July 25, 2011

Arctic Melt Releases Toxic Pollutants

Toxic chemicals that have been trapped in Arctic ice and snow are now being released due to global warming, according to a study published on Sunday.

Researchers warn that the amount of poisons in the polar region is unknown and the release of large amounts of such poisons could "undermine global efforts to reduce environmental and human exposure to them."

Those chemicals include the pesticides DDT, lindane and chlordane; and industrial chemicals PCBs and HCB. All of these are known as persistent organic pollutants (POPs) -- now known as the "Dirty Dozen" -- and have been banned under the 2004 Stockholm convention.

The "Dirty Dozen" were widely used as insecticides and pesticides prior to 2001. They are extremely tough molecules that take decades to decompose in nature. They are also known to bio-accumulate, meaning that as they pass up the food chain, concentrations rise, posing threats to fertility in higher up species. The "Dirty Dozen" can also cause cancers and birth defects.

Plus, they are insoluble in water and can swiftly transit from soil and water to the atmosphere in response to increased temperatures.

Over the past, the low temperatures in the Arctic trapped the volatile chemicals. But scientists working from Canada and Norway have discovered that global warming is freeing those chemicals again. The researchers examined measurements of the poisons in the air between 1993 and 2009 at the Zeppelin research station in Svalbard and Alert weather station in northern Canada.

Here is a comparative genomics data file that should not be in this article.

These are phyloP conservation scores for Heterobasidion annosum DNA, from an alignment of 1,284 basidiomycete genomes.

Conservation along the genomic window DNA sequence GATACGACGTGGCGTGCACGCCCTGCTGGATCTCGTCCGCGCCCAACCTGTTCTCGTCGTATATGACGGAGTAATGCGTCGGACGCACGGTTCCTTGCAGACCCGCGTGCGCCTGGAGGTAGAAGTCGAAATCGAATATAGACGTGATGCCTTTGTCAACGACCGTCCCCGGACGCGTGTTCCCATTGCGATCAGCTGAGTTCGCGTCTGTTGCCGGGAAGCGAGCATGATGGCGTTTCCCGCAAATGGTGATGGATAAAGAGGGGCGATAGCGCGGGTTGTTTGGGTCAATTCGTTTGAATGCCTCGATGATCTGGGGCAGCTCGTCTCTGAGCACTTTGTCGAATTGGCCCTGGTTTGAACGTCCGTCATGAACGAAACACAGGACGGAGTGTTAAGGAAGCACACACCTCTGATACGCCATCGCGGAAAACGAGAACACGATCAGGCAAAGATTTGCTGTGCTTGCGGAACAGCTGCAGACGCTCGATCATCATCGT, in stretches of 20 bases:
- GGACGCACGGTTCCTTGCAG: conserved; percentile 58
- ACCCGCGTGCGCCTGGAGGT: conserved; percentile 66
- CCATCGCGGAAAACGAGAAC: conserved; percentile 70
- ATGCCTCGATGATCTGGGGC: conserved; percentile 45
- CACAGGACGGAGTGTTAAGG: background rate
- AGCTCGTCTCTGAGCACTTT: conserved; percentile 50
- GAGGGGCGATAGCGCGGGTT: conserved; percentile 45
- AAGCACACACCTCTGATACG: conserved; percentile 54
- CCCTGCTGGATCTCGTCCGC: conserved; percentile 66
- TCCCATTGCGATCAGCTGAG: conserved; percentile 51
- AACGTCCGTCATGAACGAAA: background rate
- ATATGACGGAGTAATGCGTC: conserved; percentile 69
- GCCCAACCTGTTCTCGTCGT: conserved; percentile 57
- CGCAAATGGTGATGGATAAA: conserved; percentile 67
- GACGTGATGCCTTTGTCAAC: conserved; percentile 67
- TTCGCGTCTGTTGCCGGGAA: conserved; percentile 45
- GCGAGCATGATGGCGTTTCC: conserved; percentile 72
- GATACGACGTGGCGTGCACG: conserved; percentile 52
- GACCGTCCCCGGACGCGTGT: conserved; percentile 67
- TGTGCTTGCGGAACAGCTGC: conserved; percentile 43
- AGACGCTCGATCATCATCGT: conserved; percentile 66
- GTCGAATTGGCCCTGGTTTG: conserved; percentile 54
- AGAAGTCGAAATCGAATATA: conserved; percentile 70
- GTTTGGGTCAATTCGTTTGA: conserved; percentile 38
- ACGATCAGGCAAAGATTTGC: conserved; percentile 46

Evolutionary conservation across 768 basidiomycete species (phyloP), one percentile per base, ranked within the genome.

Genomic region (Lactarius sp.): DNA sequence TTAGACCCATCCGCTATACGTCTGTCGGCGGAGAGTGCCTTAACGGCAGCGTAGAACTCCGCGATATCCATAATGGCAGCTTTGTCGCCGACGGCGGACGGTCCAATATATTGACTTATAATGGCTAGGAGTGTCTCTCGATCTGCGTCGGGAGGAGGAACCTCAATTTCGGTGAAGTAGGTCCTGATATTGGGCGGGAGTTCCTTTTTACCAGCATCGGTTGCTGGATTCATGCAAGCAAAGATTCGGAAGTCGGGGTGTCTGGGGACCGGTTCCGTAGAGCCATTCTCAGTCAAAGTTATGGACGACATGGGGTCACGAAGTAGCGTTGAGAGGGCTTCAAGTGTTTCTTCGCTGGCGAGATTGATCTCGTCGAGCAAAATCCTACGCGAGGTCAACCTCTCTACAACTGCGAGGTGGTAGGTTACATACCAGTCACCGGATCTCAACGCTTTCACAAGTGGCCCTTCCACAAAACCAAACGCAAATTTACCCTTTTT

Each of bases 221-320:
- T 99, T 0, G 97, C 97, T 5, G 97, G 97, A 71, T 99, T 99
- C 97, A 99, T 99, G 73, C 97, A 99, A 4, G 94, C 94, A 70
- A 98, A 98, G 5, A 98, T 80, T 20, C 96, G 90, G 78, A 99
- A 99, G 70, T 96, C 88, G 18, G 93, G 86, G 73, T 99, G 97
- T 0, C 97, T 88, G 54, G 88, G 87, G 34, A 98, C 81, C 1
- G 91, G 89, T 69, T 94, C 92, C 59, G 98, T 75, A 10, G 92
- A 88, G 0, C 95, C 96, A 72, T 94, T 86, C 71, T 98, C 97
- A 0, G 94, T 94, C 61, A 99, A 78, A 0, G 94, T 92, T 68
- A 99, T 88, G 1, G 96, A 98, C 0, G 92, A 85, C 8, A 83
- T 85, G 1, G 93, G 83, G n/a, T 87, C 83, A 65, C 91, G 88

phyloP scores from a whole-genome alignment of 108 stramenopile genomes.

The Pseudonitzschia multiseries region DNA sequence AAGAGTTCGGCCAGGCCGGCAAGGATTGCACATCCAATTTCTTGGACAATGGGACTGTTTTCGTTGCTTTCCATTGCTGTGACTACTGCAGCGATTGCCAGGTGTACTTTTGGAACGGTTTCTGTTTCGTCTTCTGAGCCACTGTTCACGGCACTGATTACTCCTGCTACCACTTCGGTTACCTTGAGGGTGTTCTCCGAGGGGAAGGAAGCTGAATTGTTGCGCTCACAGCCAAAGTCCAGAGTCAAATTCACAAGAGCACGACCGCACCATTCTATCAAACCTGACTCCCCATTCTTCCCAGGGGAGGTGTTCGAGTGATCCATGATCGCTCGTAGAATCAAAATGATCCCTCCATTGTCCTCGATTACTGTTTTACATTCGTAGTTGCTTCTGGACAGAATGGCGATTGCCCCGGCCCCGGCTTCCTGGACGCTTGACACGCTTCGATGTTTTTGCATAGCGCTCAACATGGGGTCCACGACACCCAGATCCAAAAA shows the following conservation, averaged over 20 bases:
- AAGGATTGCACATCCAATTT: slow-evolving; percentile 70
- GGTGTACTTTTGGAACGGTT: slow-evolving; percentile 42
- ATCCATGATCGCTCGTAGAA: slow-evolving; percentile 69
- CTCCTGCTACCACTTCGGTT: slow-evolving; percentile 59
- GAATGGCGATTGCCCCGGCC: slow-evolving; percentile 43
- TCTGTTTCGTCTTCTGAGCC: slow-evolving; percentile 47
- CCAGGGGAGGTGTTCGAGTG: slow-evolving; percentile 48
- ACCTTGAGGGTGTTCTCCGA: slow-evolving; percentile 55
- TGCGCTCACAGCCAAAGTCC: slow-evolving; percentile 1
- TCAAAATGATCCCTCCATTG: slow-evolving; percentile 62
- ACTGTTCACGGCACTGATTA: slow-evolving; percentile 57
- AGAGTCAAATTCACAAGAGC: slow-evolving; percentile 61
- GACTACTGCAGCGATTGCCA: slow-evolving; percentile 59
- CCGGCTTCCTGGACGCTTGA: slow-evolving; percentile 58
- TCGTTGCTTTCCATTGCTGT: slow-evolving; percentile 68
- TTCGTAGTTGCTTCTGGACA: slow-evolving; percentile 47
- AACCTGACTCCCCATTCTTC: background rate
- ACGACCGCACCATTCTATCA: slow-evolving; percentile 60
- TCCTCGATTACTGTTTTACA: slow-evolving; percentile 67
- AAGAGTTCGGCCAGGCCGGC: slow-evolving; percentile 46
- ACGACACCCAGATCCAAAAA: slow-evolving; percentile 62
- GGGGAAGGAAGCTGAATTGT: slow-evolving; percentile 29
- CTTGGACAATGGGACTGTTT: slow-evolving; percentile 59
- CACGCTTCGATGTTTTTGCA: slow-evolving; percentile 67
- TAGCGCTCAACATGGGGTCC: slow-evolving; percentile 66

The researchers concentrated their study on three chemicals -- DDT, HCH and cis-chlordane. They found a long-term downward trend in primary emissions after the Stockholm Convention banned production and trade of the "Dirty Dozen."

But the researchers uncovered a disturbing scenario when the same data was crunched through a simulation of the effect of global warming on POP concentrations.

Their study found a slight rise in secondary emissions, from chemicals that had been locked in the Arctic ice and snow but were now being gradually released due to warming.

"A wide range of POPs have been remobilized into the Arctic atmosphere over the past two decades as a result of climate change," said the study, led by Jianmin Ma of the agency Environment Canada in Toronto.

Arctic warming "could undermine global efforts to reduce environmental and human exposure to these toxic chemicals," the study warned.

Hayley Hung, at the air quality research division of Environment Canada and one of the team, told the Guardian that the work was provided the first evidence of remobilization of the chemicals in the Arctic.

"But this is the beginning of the story," she said. "The next step is to find out how much is in the Arctic, how much will leak out and how quickly."

Pollution specialist Jordi Dachs of the Institute of Environmental Assessment and Water Research in Barcelona, Spain, said this news was grim.

"It seems likely that persistent pollutants will affect the environment on even longer timescales than currently assumed," Dachs told the AFP news agency. "The remobilization of pollutants generated by our grandparents... are unwanted witnesses to our environmental past that now seem to be "Ëœcoming in from the cold.'"

The study is published in the scientific journal Nature Climate Change.


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